The following is the nineth installment of my bulletin insert series:
Liturgical Colors - Throughout the year, the Church uses colors to symbolically express various emphases of the Christian seasons. You will notice the colors of the pastor’s stoles will change according to the Christian season and so, too, will the colors of the various paraments (the altar cloth, etc.). These colors are based on historic and common ecumenical traditions.
The Christian year contains two cycles: Christmas (Advent/Christmas/Epiphany) and Easter (Lent/Easter/Pentecost). Each of these cycles contains a preparatory season symbolized by the color purple and a festival season symbolized by the color white, followed by an ordinary time of growth symbolized by the color green. The basic colors, then, are as follows:
Purple is the color both of penitence and royalty, and is used during Advent and Lent.
White (and also gold) are joyous and festive colors and are used during the Christmas and Easter Seasons and on other festive days such as Baptism of the Lord, Transfiguration, Trinity, All Saints, and Christ the King.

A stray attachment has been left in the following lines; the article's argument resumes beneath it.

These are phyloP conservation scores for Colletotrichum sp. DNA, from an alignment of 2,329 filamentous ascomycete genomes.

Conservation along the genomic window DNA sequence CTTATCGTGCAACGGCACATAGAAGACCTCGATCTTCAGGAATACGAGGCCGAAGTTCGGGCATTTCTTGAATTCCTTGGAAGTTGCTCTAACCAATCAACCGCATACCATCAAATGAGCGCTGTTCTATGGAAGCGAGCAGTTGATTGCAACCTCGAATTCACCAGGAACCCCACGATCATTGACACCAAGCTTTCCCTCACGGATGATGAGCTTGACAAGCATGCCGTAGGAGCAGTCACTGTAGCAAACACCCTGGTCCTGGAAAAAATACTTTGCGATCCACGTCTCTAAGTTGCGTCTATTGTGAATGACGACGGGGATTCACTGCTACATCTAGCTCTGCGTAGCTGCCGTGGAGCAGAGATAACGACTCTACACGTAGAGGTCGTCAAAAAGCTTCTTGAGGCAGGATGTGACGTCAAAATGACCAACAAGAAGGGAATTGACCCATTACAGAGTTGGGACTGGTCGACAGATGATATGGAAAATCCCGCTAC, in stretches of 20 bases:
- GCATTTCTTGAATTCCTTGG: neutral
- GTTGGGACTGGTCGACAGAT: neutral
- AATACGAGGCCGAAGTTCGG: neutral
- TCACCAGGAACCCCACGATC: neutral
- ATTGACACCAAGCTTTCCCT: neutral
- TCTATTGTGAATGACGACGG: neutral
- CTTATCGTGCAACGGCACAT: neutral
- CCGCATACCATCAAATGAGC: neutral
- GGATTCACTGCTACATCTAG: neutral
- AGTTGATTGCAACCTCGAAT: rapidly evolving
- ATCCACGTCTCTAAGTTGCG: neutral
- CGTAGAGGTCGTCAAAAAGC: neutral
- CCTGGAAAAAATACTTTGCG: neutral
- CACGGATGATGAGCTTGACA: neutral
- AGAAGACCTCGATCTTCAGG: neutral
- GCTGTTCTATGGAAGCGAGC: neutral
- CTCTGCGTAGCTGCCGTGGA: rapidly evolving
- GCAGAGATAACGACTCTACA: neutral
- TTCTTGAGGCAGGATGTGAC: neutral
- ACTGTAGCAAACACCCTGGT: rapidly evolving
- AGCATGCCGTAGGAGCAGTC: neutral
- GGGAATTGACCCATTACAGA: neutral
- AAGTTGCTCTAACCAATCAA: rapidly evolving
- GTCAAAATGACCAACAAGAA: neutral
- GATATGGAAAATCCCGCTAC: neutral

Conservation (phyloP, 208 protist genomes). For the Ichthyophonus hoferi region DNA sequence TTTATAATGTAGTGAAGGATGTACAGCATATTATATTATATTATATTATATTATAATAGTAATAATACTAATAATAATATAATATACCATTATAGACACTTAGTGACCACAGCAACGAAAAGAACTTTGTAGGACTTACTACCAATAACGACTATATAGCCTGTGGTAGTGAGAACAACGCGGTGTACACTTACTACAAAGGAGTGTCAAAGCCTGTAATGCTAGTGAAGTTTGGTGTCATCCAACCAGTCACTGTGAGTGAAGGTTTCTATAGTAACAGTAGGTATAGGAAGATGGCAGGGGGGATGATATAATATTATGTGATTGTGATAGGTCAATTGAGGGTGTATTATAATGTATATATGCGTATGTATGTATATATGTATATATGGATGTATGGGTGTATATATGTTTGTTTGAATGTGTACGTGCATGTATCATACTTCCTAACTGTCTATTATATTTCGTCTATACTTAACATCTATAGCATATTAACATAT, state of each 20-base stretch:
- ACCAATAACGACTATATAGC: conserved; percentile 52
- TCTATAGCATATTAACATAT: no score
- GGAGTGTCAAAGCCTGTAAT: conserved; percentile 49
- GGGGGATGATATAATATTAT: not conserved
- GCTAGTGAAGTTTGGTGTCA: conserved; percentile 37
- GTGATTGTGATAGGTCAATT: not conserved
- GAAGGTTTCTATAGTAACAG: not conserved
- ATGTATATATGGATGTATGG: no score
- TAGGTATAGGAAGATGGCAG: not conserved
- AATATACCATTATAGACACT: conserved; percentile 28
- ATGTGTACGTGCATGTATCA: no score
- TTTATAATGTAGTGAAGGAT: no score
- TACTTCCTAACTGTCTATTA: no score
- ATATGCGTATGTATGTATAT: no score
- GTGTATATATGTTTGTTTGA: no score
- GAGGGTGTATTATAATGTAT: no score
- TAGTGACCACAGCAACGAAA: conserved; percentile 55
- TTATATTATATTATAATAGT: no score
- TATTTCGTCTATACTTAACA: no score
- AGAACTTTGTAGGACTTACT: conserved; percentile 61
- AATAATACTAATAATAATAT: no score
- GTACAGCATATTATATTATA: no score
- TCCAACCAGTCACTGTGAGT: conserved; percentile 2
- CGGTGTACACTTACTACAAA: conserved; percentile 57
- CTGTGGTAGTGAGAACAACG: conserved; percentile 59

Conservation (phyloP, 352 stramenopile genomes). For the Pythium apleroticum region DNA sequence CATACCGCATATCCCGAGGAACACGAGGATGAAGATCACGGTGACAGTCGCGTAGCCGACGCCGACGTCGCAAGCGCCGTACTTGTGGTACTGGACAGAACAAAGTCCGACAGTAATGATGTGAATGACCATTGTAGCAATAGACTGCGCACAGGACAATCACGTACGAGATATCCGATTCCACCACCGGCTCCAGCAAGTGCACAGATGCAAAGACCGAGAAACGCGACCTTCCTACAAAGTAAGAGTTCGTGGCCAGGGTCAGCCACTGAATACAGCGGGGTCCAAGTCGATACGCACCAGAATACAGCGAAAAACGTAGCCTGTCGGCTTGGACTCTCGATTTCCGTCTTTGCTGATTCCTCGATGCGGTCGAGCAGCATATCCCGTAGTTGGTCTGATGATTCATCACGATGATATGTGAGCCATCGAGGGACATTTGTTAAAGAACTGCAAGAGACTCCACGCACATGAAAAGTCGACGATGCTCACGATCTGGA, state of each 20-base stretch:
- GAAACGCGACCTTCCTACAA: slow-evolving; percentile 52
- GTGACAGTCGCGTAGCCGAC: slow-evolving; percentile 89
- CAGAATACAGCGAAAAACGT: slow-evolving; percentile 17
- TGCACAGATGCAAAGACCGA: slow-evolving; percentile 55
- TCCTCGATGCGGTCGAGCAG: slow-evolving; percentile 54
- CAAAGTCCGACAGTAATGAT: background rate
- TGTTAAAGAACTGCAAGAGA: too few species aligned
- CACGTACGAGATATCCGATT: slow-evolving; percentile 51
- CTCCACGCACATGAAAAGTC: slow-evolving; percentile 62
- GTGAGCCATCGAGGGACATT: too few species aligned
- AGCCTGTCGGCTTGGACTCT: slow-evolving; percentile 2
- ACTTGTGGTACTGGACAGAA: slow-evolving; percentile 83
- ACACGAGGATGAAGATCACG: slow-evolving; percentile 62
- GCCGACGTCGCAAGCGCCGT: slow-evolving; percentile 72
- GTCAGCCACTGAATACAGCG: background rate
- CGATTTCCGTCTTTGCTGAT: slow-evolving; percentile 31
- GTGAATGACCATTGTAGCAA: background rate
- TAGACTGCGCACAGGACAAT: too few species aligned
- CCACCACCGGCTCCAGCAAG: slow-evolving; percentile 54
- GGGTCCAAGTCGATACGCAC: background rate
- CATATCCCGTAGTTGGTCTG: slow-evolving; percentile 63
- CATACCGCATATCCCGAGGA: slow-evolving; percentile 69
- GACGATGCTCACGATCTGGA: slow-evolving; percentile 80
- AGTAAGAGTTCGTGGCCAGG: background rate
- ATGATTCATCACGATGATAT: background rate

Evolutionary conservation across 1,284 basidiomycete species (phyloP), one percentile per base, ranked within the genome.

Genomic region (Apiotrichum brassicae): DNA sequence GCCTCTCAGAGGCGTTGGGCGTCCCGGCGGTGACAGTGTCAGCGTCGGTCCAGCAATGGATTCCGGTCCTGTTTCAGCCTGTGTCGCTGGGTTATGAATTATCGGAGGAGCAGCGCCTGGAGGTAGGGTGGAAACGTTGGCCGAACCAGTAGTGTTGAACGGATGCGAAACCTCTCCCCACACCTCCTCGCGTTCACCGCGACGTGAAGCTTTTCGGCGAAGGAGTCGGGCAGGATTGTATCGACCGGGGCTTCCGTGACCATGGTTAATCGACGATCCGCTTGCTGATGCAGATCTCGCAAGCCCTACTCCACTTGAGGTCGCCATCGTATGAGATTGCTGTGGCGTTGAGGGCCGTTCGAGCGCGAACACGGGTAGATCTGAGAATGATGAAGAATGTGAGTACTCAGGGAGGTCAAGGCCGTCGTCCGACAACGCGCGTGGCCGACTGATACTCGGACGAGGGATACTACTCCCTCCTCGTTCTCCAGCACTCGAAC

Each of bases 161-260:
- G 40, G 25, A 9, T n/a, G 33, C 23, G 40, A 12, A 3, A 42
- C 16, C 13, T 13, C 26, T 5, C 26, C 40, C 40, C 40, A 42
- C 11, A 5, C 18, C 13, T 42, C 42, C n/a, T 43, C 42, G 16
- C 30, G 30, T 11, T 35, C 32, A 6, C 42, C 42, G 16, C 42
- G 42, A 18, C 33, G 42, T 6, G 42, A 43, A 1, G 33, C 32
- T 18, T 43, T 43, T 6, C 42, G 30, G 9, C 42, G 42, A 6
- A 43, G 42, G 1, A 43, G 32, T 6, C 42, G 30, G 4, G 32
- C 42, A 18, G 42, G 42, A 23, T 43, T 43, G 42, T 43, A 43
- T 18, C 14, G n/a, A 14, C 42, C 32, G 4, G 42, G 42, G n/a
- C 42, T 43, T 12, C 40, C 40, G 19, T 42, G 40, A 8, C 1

Green is the color of growth and is used in the Seasons after Epiphany and after Pentecost, except when special days call for white or red.
Red is the color of fire, symbolizing the Holy Spirit and is used on the Day of Pentecost and at other times when the work of the Holy Spirit is being emphasized. Red may also symbolize the blood of Christ and is often used during Holy Week. Red is also an appropriate color for evangelistic/revival services and for ordinations and consecrations.
Information gathered from the following resources:
Hickman, Hoyt L. United Methodist Altars: A Guide for the Local Church. Nashville, Abingdon P. 1984.
The United Methodist Book of Worship.